Our mind loops back and tries to model itself, which is pretty special.
It appears that only very social animals developed the capacity to model the minds of other individuals in their groups, and that over time this capability was turned inward, on our own minds, further increasing our mental capabilities.
Not something we can observe in real-time, but that’s a theory that has explanatory power to me... ¯\_(ツ)_/¯
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✨ Constellation Software’s ✨ 714 Acquisitions since 2005
We’re only in early July and they’ve already deployed almost as much capital as in all of 2021, which itself was about double the biggest year before that. 🚀
The decentralization and scaling of capital deployment appears to be humming along! Topicus is doing well too.
h/t LC Investing
The Ringelmann effect 🗄🗄🗄🗄📉
This is one that I think most of us understand intuitively, but it’s nice to have a name to put on it (the more modern version when it comes to software is Fred Brooks’ Mythical Man-Month and Brooks’ law):
The Ringelmann effect is the tendency for individual members of a group to become increasingly less productive as the size of their group increases.
This effect, discovered by French agricultural engineer Maximilien Ringelmann (1861–1931), illustrates the inverse relationship that exists between the size of a group and the magnitude of group members’ individual contribution to the completion of a task.
The reasons for the effect seem to come from both loss of motivation, and loss of coordination as the group becomes bigger.
When your own particular contribution becomes less identifiable, chances are you won’t work as hard. And it also makes it easier for freeloaders to blend in…
While studying the relationship between process loss (i.e., reductions in performance effectiveness or efficiency) and group productivity, Ringelmann (1913) found that having group members work together on a task (e.g., pulling a rope) actually results in significantly less effort than when individual members are acting alone.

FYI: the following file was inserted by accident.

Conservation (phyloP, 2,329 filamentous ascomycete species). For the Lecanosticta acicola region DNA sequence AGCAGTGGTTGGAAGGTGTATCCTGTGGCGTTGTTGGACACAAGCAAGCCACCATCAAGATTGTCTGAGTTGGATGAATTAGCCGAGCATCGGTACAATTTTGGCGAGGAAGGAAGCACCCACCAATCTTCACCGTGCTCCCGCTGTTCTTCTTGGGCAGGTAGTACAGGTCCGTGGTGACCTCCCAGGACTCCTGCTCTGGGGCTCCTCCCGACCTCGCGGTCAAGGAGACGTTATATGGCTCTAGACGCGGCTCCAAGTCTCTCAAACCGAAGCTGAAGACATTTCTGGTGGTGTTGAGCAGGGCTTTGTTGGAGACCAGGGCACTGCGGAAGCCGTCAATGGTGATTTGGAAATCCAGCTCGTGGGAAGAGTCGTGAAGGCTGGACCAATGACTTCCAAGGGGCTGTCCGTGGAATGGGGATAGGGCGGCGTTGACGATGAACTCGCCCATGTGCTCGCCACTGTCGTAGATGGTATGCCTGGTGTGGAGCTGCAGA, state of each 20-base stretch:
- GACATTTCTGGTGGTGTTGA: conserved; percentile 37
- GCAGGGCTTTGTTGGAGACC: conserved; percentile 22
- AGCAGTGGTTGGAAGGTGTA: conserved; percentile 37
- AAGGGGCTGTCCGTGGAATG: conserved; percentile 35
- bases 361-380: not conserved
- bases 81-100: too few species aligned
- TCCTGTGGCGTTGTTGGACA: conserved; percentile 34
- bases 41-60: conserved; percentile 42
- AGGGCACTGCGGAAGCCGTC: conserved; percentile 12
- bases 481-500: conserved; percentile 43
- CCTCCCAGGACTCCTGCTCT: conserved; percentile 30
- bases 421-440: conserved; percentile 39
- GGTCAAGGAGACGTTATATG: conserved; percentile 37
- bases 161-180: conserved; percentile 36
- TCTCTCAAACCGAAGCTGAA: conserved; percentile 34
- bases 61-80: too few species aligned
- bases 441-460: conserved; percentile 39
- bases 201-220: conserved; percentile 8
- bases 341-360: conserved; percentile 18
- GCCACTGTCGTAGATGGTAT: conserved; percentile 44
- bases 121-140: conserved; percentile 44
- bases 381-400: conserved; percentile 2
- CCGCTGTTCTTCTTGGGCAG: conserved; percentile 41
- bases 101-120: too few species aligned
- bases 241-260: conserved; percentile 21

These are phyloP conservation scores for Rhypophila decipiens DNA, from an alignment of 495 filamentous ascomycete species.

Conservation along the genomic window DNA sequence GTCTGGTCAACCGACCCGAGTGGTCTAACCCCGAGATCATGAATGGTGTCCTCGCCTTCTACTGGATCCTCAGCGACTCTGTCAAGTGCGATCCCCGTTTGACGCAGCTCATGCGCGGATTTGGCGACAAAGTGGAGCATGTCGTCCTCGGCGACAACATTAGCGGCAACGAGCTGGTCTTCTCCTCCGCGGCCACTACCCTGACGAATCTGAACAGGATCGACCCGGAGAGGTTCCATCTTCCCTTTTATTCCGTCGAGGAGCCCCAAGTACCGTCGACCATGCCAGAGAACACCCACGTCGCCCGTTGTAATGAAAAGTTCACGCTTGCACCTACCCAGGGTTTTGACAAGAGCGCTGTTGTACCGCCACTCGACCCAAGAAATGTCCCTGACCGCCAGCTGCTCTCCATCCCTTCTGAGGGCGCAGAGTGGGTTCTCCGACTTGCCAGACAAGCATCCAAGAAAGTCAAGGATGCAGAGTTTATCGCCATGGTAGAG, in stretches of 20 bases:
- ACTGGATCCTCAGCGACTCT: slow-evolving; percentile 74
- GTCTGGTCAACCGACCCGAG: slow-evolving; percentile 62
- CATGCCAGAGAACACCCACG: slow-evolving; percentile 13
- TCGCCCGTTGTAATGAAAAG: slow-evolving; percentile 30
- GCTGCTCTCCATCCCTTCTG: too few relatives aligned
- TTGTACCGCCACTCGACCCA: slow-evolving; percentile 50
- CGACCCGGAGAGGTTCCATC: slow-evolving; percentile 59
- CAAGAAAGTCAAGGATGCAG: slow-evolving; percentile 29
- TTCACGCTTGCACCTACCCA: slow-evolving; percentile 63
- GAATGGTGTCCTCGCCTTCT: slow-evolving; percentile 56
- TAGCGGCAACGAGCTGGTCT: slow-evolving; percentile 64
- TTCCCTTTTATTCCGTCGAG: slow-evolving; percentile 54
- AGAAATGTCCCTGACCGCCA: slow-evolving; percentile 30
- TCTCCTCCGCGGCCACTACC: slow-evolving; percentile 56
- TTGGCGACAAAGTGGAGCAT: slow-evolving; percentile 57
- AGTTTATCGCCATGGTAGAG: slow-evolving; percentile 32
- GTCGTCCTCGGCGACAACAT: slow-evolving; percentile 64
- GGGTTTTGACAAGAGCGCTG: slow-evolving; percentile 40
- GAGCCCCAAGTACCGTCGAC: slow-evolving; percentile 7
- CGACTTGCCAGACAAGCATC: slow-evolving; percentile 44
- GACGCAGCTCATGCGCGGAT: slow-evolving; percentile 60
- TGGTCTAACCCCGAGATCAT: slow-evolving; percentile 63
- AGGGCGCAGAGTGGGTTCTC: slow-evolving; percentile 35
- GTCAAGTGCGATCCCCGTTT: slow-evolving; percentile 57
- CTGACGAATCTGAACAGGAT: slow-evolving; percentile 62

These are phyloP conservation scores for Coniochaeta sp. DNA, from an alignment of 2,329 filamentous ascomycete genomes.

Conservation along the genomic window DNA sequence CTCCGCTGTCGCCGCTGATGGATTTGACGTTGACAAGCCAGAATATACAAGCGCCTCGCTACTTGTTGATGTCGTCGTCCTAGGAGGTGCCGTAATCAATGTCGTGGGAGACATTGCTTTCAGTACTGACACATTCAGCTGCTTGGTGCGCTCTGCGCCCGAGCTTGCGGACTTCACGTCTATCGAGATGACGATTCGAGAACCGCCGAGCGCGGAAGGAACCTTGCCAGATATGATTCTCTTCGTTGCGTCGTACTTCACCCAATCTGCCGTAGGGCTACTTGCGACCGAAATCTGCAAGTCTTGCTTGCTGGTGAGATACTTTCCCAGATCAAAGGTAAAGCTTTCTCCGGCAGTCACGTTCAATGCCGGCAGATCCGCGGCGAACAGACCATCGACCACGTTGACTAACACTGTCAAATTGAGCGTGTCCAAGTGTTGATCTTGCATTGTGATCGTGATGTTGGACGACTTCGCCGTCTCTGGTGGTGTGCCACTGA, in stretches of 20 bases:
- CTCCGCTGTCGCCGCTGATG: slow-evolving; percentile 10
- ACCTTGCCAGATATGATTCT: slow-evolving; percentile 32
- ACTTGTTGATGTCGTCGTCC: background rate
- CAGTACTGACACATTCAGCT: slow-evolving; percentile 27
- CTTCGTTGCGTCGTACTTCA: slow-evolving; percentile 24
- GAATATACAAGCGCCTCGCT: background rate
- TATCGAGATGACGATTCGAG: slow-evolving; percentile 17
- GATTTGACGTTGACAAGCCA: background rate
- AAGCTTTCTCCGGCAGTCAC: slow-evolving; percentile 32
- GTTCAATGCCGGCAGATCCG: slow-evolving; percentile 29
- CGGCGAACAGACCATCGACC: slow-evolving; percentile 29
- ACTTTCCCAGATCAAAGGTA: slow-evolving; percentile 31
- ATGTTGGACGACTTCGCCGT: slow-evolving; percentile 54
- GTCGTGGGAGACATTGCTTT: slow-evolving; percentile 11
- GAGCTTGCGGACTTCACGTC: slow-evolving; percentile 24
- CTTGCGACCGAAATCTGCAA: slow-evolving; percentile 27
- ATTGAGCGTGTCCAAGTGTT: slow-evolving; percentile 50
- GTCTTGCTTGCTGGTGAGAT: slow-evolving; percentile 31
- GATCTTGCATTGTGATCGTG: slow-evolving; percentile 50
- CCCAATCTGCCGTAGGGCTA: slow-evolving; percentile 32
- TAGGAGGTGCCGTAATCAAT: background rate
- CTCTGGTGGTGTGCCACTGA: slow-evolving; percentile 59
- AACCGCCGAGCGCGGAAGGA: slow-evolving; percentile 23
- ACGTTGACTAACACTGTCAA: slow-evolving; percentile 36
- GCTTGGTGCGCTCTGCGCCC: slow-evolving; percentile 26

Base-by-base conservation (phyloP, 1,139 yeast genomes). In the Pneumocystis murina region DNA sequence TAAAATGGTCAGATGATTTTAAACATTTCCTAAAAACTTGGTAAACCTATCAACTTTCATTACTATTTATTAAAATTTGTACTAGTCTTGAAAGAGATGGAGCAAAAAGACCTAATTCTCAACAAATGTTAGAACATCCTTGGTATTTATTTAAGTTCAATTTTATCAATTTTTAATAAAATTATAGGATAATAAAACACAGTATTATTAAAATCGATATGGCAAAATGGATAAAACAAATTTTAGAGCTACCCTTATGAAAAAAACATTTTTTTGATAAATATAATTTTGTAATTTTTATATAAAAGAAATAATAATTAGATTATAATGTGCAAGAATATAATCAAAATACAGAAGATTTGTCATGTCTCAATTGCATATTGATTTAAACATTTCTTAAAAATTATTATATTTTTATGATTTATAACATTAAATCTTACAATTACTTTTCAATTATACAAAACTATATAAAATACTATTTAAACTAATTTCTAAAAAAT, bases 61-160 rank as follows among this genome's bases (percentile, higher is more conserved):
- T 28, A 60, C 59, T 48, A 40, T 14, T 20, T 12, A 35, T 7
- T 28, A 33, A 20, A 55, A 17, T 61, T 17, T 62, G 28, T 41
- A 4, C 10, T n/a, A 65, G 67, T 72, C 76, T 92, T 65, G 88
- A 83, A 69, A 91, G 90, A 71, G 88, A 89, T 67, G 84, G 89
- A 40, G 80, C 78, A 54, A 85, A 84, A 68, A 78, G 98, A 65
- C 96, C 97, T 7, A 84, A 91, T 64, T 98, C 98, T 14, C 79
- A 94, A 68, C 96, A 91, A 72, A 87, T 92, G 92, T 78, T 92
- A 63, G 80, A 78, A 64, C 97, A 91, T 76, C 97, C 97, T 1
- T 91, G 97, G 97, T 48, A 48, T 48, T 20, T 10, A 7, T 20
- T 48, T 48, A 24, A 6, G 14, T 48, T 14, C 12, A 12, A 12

Ringelmann discovered that as more and more people are added to a group, the group often becomes increasingly inefficient, ultimately violating the notion that group effort and team participation reliably leads to increased effort on behalf of the members
The coordination costs are also very real. Regardless of the ‘pool of skills’ that are available, if they can’t be effectively coordinated, you won’t get a productive use out of them.
It’s a bit like if you have a car with a very powerful engine, but there are problems with the transmission and the tires. You may not get much forward movement… 🚙
Microsoft Azure facing hardware supply issues, capacity running in the “yellow” 🚦☁️
Interesting piece at The Information (Thanks N.S.!) about how tight things are getting at some Azure datacenters (and possibly also at AWS and Google, though this article is based on conversations with MS employees):